Well, I found them again. I found four more deer. I was just about to leave the Willow Brook property when I caught one out of the corner of my eye, fifteen feet away, through the bushes. They stared. I slowly moved for my camera. One lifted its front left leg and then placed it back down again slowly. I snapped a picture, a close-up portrait. Then, they snapped. They bolted away into the woods. I'm getting to the point where I'm starting to wonder if I should be tallying deer sightings at the bottom of this blog along with stranger greetings.
Nah, that would be obsessive.
It was a wet morning, completely clouded over, with steel gray skies. That usually throws the crepuscular species off a bit, as the sun doesn't truly rise as dramatically as it would on a dry day. They seem to linger, thinking the nighttime is doing the same.
Most of the songbirds, though, know the difference between night and day, or so it seems. On one muddy trail as I spun past a moss-covered stonewall - and everything here is covered in moss, making one feel like they're on the coast of Maine - a white-breasted nuthatch sang from atop an oak tree. When I stopped momentarily, I heard a second one in the distance. They were communicating. The trail took me past the second one, and I then realized that there was a third one to the south! Had I stumbled onto a secret white-breasted nuthatch telegraph system? How far did this thing stretch? Was I in any danger of being swarmed? Silly thoughts, of course, but fun to explore.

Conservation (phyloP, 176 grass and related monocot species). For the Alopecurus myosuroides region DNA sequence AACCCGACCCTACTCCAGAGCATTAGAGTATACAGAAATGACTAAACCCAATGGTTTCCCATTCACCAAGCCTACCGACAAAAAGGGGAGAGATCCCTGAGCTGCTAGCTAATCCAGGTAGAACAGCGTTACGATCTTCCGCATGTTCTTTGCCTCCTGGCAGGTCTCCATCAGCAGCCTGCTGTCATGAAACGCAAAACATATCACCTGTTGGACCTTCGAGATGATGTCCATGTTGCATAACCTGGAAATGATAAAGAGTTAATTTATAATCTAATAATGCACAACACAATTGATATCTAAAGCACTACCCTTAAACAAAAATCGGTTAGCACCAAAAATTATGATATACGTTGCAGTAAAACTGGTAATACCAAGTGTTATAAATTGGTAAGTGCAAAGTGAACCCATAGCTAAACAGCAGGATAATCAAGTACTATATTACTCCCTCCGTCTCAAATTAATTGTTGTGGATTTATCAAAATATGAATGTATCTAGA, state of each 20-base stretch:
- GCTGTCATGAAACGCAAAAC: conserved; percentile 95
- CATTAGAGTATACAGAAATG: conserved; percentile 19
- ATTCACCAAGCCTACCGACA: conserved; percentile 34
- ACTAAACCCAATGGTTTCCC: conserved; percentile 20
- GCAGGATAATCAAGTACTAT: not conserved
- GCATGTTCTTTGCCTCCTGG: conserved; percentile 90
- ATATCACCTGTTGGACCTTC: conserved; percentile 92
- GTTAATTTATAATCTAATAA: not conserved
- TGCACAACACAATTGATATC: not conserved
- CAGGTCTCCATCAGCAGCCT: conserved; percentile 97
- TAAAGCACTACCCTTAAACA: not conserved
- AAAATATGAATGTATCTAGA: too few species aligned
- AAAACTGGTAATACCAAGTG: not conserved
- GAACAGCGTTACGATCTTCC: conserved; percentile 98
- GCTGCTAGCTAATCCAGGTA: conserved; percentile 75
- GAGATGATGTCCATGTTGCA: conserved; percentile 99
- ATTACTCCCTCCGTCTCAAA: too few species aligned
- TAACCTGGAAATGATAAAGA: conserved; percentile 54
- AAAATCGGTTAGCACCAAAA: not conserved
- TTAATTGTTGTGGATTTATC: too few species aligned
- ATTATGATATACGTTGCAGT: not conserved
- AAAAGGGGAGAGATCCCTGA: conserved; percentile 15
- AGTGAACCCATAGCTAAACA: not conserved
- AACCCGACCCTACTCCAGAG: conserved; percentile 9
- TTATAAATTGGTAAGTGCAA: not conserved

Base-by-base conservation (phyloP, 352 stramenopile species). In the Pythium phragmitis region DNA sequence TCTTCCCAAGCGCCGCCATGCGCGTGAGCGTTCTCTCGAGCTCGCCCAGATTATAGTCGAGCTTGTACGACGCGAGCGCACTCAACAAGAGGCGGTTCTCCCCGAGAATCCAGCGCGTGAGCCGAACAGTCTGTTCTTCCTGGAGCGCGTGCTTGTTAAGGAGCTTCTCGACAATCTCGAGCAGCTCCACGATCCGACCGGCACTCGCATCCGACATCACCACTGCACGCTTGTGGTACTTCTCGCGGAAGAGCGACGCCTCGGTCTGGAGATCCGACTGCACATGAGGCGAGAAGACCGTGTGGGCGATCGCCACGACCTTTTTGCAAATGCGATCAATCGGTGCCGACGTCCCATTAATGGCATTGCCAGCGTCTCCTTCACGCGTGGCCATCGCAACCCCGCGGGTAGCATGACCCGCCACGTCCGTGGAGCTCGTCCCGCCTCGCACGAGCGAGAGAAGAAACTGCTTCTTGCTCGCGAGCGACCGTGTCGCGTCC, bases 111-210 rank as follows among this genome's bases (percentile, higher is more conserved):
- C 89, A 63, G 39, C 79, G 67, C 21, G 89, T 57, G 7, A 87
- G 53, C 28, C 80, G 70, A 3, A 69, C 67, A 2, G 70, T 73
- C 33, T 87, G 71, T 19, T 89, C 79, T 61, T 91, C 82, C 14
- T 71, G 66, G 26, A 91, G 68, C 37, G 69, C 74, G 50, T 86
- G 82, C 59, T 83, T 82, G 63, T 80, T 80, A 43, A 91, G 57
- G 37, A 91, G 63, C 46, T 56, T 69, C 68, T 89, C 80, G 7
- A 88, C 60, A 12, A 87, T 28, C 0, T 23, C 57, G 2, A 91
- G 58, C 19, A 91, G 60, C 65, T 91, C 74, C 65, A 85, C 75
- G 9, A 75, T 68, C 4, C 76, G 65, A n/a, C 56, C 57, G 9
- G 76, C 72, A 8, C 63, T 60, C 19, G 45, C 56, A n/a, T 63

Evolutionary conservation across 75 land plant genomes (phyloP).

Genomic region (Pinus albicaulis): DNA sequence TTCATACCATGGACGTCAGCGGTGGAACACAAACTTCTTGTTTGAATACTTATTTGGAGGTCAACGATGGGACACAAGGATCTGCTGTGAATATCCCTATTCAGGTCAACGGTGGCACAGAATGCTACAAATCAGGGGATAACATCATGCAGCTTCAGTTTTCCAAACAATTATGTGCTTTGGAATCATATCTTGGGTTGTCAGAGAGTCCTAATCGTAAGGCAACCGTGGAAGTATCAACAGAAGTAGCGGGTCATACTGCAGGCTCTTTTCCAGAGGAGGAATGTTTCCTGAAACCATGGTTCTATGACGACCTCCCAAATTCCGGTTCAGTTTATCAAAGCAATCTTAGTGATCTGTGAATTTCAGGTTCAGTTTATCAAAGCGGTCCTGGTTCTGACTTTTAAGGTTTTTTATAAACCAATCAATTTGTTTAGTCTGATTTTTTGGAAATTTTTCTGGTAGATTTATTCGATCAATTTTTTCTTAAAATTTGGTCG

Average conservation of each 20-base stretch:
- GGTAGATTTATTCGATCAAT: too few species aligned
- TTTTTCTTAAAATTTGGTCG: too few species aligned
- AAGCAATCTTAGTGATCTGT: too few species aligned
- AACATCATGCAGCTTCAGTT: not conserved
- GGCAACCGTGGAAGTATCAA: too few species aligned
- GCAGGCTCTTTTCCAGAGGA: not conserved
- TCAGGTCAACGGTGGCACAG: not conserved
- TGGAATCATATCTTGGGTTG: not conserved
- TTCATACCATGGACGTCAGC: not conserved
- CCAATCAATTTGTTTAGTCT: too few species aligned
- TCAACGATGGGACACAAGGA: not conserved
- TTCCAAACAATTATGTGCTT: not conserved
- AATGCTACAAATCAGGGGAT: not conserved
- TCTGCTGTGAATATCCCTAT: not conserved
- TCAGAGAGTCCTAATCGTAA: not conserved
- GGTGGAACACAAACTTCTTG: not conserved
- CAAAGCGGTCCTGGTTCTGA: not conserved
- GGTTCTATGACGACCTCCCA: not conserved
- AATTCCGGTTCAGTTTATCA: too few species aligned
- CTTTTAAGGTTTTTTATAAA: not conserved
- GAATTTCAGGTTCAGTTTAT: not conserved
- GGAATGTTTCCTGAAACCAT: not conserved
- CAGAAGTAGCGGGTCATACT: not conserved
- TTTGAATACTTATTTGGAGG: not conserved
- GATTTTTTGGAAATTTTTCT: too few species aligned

The trails here, old farm roads and paths, lead downwards through oaks, cedars and pines into a red maple swamp and eventually to the banks of a feeder brook of the North River. There's an observation tower there I plan to stand on one day as the sun comes up, to see what moves along the water's edge. Today, three mallards flew high across the sky, but little else was happening.
In a great marketing move, the Wildlands Trust has left an old footbridge directly next to a new boardwalk: the old and the new. They must have known I was coming, and would be bursting with prosaic inspiration at its sight.
I'll be back here to finish the rest of the sanctuary later this summer, when I come to see my friends the Allegheny mound ants. Oh, didn't I mention them?
Time: 75 minutes.
New species: None.
Stranger hellos: None.
What else in happening: meeting in Lincoln about the upcoming statewide Bird-A-Thon event; gave a quick history of the North River Wildlife Sanctuary in Marshfield to a group of budding naturalist volunteers, all part of an eight-hour work day; prepared to give three lectures in the next four days.